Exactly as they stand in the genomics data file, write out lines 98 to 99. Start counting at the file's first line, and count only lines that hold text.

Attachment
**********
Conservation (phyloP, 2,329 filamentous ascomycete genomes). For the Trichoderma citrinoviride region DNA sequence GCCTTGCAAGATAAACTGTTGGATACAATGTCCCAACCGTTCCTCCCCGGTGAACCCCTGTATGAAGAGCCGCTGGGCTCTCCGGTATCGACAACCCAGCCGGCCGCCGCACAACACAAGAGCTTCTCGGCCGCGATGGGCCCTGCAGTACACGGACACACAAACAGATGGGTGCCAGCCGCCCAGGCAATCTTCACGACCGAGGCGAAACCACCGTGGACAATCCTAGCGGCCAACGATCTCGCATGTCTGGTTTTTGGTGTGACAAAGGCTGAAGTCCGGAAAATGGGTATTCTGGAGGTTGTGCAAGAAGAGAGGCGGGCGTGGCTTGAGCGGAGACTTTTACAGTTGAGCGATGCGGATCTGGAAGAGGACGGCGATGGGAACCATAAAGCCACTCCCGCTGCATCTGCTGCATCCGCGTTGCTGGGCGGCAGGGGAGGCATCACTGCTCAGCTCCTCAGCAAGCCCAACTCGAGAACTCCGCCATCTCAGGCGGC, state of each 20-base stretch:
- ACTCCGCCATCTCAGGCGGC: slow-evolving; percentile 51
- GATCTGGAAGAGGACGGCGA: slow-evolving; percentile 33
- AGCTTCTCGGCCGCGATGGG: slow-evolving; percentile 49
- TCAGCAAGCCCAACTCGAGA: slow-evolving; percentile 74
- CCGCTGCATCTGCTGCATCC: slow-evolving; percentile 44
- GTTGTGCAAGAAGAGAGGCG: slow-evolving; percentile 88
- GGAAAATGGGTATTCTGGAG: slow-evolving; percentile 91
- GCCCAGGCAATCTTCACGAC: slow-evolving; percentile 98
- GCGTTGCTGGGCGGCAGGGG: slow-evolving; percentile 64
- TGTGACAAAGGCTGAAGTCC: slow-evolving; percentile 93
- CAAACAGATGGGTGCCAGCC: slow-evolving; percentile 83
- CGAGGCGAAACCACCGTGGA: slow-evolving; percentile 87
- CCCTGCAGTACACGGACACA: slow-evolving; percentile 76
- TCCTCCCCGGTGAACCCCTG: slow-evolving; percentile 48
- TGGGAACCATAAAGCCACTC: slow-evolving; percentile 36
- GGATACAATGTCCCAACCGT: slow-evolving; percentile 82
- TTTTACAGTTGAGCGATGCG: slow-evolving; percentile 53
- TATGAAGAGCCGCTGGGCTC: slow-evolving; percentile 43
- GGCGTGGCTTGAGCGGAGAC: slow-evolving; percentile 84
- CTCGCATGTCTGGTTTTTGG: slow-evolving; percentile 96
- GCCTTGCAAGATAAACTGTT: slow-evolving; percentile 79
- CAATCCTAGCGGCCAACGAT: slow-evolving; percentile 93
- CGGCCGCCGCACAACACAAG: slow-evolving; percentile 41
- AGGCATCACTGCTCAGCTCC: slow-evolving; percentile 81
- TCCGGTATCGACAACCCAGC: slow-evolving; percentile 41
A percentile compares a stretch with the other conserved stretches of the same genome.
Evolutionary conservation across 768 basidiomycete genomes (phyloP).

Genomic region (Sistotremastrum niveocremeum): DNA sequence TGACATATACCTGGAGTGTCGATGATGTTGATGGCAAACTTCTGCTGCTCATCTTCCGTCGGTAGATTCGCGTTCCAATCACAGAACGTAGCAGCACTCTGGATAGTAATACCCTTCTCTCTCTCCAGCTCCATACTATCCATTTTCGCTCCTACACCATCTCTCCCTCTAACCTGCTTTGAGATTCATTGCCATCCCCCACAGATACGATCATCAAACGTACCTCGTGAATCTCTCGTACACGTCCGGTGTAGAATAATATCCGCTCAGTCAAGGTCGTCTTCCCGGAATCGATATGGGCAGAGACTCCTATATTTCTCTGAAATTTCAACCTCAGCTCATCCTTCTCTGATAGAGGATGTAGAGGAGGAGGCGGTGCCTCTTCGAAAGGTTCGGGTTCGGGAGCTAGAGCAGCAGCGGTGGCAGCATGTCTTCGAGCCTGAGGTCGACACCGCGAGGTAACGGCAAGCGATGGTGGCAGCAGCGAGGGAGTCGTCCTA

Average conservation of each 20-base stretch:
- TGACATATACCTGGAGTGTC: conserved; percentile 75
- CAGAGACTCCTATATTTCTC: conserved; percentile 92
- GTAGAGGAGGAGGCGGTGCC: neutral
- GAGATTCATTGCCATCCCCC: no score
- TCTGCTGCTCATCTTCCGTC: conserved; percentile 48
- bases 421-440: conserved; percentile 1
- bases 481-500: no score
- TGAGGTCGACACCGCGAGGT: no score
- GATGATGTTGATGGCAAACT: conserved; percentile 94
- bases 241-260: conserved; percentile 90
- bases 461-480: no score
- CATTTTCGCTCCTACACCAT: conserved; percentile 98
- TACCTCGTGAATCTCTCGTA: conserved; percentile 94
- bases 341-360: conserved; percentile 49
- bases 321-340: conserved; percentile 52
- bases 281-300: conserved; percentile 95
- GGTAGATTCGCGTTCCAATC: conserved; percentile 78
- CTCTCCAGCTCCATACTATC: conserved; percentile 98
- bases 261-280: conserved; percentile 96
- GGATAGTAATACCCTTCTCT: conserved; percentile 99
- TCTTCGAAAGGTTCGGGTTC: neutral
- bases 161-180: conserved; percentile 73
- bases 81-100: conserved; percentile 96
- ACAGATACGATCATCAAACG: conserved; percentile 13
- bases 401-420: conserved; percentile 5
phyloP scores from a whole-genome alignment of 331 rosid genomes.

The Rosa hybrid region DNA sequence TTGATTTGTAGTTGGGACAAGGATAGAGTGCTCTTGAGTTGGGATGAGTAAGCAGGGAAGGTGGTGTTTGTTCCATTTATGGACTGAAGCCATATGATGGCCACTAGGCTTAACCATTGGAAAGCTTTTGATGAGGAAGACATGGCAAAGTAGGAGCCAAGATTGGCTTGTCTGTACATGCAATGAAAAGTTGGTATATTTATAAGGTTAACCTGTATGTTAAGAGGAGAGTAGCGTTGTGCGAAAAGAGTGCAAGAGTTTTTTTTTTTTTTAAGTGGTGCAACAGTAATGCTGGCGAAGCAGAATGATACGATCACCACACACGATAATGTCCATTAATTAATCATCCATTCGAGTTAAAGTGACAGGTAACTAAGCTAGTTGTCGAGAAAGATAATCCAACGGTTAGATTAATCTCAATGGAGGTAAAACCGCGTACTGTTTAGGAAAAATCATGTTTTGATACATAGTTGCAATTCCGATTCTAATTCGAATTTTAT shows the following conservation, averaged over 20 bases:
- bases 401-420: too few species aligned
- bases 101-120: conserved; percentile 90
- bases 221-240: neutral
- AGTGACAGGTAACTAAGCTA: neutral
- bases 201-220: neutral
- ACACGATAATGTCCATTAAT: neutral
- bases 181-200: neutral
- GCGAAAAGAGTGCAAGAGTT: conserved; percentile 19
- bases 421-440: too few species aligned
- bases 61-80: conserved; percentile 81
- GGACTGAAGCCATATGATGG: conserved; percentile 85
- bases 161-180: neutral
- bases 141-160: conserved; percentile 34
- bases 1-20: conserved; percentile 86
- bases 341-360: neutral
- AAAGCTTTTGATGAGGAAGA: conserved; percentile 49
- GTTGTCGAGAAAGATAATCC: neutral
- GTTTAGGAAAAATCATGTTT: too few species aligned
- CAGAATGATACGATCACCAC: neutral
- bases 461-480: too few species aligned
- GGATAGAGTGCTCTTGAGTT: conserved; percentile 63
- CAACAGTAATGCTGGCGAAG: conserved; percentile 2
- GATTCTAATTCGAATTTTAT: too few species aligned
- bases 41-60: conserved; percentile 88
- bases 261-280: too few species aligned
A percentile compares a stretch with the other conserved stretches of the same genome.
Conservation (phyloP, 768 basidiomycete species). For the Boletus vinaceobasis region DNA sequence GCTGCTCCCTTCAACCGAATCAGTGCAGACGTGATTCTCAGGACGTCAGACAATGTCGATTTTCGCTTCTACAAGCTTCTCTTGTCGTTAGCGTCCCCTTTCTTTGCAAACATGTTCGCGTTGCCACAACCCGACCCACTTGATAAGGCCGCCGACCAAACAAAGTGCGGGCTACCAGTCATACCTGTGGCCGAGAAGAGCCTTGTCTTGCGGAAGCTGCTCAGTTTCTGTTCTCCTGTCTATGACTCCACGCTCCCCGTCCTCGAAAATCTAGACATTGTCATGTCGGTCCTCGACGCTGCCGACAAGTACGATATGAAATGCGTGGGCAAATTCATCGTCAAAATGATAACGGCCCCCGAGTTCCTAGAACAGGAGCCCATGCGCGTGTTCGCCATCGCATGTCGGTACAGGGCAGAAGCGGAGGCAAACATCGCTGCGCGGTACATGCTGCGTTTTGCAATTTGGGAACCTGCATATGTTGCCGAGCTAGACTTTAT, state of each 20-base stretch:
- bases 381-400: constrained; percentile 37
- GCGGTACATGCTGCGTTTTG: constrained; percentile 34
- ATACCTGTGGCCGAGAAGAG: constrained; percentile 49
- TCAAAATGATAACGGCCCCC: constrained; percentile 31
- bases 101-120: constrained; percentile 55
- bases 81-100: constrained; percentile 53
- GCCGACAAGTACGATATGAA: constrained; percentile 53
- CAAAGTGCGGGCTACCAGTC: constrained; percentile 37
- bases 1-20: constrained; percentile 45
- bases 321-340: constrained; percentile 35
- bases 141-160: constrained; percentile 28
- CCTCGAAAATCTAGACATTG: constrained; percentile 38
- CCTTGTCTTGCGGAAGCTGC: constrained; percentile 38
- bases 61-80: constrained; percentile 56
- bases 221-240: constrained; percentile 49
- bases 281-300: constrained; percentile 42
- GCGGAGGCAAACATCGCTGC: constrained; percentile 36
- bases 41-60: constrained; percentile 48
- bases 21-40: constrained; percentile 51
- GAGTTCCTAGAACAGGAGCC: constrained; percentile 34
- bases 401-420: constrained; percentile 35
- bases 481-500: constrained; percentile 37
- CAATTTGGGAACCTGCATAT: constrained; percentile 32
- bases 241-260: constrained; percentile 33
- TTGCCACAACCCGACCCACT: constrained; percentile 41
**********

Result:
- bases 61-80: constrained; percentile 56
- bases 221-240: constrained; percentile 49